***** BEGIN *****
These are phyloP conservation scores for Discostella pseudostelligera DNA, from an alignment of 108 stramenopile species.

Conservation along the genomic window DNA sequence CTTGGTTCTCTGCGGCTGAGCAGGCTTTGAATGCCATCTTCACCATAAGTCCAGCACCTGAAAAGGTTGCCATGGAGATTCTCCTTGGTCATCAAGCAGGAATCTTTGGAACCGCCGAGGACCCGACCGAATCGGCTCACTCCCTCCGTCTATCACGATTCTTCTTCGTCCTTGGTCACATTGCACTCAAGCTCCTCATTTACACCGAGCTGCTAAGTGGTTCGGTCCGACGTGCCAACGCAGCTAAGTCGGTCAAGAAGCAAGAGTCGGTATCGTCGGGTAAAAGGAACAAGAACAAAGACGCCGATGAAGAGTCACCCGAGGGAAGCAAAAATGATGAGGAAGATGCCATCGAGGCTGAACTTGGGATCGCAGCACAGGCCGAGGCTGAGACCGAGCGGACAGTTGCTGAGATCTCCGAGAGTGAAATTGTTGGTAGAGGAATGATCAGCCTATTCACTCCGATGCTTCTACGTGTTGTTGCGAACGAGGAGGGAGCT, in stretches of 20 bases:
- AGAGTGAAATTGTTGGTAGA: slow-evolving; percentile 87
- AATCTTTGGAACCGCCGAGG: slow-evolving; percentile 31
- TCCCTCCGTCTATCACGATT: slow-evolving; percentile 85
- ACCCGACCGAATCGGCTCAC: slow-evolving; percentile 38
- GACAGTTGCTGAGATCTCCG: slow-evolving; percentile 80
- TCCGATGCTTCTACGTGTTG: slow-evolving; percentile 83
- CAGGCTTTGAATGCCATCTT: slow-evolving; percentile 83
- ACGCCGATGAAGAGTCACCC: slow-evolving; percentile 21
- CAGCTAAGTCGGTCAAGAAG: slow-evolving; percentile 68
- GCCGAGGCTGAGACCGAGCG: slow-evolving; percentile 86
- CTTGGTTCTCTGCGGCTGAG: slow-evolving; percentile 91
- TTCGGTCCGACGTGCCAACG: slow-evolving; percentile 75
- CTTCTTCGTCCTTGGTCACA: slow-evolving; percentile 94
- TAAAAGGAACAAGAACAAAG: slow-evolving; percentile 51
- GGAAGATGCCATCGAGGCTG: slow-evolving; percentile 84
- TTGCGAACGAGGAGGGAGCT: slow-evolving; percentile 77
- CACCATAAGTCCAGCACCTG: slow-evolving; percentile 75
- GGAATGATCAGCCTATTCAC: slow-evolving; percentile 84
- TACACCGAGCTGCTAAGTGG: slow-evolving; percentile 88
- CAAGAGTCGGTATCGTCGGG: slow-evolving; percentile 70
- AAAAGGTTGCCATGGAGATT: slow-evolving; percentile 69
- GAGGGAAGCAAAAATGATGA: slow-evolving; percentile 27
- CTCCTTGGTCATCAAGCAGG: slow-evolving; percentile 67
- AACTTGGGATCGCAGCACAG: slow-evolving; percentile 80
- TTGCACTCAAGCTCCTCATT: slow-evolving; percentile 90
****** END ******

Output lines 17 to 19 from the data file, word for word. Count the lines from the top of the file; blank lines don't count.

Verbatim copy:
- GGAAGATGCCATCGAGGCTG: slow-evolving; percentile 84
- TTGCGAACGAGGAGGGAGCT: slow-evolving; percentile 77
- CACCATAAGTCCAGCACCTG: slow-evolving; percentile 75